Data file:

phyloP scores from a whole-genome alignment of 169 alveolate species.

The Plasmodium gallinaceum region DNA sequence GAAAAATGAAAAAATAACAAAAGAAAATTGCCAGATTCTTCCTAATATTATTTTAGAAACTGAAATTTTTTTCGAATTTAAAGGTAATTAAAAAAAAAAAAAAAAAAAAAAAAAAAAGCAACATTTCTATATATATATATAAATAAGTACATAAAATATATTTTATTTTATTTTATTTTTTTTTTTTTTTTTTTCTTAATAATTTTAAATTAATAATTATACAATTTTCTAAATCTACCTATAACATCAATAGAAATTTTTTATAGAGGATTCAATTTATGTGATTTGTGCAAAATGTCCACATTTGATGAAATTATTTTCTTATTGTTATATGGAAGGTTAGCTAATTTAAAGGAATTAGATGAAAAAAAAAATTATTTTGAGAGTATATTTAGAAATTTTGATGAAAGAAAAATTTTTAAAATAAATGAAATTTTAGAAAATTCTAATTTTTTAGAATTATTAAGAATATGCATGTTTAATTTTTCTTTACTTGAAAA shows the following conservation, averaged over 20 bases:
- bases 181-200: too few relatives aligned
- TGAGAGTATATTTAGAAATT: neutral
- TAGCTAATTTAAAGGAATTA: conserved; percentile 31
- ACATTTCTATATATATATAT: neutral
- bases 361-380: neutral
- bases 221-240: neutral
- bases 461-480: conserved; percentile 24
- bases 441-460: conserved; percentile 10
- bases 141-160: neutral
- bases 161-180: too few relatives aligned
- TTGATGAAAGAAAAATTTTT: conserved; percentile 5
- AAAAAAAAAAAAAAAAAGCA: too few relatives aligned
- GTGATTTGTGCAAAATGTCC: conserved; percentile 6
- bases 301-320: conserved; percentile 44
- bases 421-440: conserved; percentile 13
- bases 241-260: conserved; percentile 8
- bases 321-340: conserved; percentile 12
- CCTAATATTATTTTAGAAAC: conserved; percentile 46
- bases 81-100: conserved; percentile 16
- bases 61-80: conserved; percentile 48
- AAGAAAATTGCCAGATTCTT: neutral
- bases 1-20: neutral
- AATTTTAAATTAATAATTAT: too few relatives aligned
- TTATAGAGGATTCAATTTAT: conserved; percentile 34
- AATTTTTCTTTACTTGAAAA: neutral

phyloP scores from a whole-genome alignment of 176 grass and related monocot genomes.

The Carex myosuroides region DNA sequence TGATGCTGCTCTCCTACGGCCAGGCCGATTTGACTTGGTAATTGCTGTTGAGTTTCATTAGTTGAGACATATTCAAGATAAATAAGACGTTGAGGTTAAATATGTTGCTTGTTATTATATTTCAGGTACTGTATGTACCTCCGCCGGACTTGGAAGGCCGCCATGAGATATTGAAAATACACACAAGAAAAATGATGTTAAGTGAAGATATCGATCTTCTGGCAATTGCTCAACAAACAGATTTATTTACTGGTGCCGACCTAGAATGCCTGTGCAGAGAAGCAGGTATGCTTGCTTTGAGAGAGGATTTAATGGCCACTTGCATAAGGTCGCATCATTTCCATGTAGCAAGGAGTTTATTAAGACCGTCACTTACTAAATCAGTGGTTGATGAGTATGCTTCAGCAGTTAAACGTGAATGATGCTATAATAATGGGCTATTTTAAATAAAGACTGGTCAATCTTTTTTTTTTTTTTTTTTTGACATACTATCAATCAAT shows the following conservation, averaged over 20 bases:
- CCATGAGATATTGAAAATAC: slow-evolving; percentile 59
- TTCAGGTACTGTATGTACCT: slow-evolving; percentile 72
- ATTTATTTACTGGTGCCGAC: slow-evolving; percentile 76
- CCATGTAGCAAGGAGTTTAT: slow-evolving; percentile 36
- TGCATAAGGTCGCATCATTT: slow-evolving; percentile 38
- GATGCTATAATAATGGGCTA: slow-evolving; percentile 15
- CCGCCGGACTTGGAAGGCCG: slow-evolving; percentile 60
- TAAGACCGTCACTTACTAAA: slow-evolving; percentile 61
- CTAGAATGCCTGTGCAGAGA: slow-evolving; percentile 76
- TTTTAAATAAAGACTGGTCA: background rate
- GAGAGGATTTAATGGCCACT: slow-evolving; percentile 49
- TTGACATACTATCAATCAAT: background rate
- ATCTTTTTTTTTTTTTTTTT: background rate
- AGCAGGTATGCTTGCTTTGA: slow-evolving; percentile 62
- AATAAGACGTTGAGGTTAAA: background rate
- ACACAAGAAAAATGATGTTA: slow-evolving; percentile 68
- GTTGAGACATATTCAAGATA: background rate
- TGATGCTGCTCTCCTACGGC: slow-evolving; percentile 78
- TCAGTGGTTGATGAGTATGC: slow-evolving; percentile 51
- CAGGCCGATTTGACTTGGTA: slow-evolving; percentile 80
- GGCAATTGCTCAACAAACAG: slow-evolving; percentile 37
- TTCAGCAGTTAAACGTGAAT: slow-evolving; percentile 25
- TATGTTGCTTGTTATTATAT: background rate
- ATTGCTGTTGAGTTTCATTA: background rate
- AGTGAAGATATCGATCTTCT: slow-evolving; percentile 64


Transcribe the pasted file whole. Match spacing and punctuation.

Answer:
phyloP scores from a whole-genome alignment of 169 alveolate species.

The Plasmodium gallinaceum region DNA sequence GAAAAATGAAAAAATAACAAAAGAAAATTGCCAGATTCTTCCTAATATTATTTTAGAAACTGAAATTTTTTTCGAATTTAAAGGTAATTAAAAAAAAAAAAAAAAAAAAAAAAAAAAGCAACATTTCTATATATATATATAAATAAGTACATAAAATATATTTTATTTTATTTTATTTTTTTTTTTTTTTTTTTCTTAATAATTTTAAATTAATAATTATACAATTTTCTAAATCTACCTATAACATCAATAGAAATTTTTTATAGAGGATTCAATTTATGTGATTTGTGCAAAATGTCCACATTTGATGAAATTATTTTCTTATTGTTATATGGAAGGTTAGCTAATTTAAAGGAATTAGATGAAAAAAAAAATTATTTTGAGAGTATATTTAGAAATTTTGATGAAAGAAAAATTTTTAAAATAAATGAAATTTTAGAAAATTCTAATTTTTTAGAATTATTAAGAATATGCATGTTTAATTTTTCTTTACTTGAAAA shows the following conservation, averaged over 20 bases:
- bases 181-200: too few relatives aligned
- TGAGAGTATATTTAGAAATT: neutral
- TAGCTAATTTAAAGGAATTA: conserved; percentile 31
- ACATTTCTATATATATATAT: neutral
- bases 361-380: neutral
- bases 221-240: neutral
- bases 461-480: conserved; percentile 24
- bases 441-460: conserved; percentile 10
- bases 141-160: neutral
- bases 161-180: too few relatives aligned
- TTGATGAAAGAAAAATTTTT: conserved; percentile 5
- AAAAAAAAAAAAAAAAAGCA: too few relatives aligned
- GTGATTTGTGCAAAATGTCC: conserved; percentile 6
- bases 301-320: conserved; percentile 44
- bases 421-440: conserved; percentile 13
- bases 241-260: conserved; percentile 8
- bases 321-340: conserved; percentile 12
- CCTAATATTATTTTAGAAAC: conserved; percentile 46
- bases 81-100: conserved; percentile 16
- bases 61-80: conserved; percentile 48
- AAGAAAATTGCCAGATTCTT: neutral
- bases 1-20: neutral
- AATTTTAAATTAATAATTAT: too few relatives aligned
- TTATAGAGGATTCAATTTAT: conserved; percentile 34
- AATTTTTCTTTACTTGAAAA: neutral

phyloP scores from a whole-genome alignment of 176 grass and related monocot genomes.

The Carex myosuroides region DNA sequence TGATGCTGCTCTCCTACGGCCAGGCCGATTTGACTTGGTAATTGCTGTTGAGTTTCATTAGTTGAGACATATTCAAGATAAATAAGACGTTGAGGTTAAATATGTTGCTTGTTATTATATTTCAGGTACTGTATGTACCTCCGCCGGACTTGGAAGGCCGCCATGAGATATTGAAAATACACACAAGAAAAATGATGTTAAGTGAAGATATCGATCTTCTGGCAATTGCTCAACAAACAGATTTATTTACTGGTGCCGACCTAGAATGCCTGTGCAGAGAAGCAGGTATGCTTGCTTTGAGAGAGGATTTAATGGCCACTTGCATAAGGTCGCATCATTTCCATGTAGCAAGGAGTTTATTAAGACCGTCACTTACTAAATCAGTGGTTGATGAGTATGCTTCAGCAGTTAAACGTGAATGATGCTATAATAATGGGCTATTTTAAATAAAGACTGGTCAATCTTTTTTTTTTTTTTTTTTTGACATACTATCAATCAAT shows the following conservation, averaged over 20 bases:
- CCATGAGATATTGAAAATAC: slow-evolving; percentile 59
- TTCAGGTACTGTATGTACCT: slow-evolving; percentile 72
- ATTTATTTACTGGTGCCGAC: slow-evolving; percentile 76
- CCATGTAGCAAGGAGTTTAT: slow-evolving; percentile 36
- TGCATAAGGTCGCATCATTT: slow-evolving; percentile 38
- GATGCTATAATAATGGGCTA: slow-evolving; percentile 15
- CCGCCGGACTTGGAAGGCCG: slow-evolving; percentile 60
- TAAGACCGTCACTTACTAAA: slow-evolving; percentile 61
- CTAGAATGCCTGTGCAGAGA: slow-evolving; percentile 76
- TTTTAAATAAAGACTGGTCA: background rate
- GAGAGGATTTAATGGCCACT: slow-evolving; percentile 49
- TTGACATACTATCAATCAAT: background rate
- ATCTTTTTTTTTTTTTTTTT: background rate
- AGCAGGTATGCTTGCTTTGA: slow-evolving; percentile 62
- AATAAGACGTTGAGGTTAAA: background rate
- ACACAAGAAAAATGATGTTA: slow-evolving; percentile 68
- GTTGAGACATATTCAAGATA: background rate
- TGATGCTGCTCTCCTACGGC: slow-evolving; percentile 78
- TCAGTGGTTGATGAGTATGC: slow-evolving; percentile 51
- CAGGCCGATTTGACTTGGTA: slow-evolving; percentile 80
- GGCAATTGCTCAACAAACAG: slow-evolving; percentile 37
- TTCAGCAGTTAAACGTGAAT: slow-evolving; percentile 25
- TATGTTGCTTGTTATTATAT: background rate
- ATTGCTGTTGAGTTTCATTA: background rate
- AGTGAAGATATCGATCTTCT: slow-evolving; percentile 64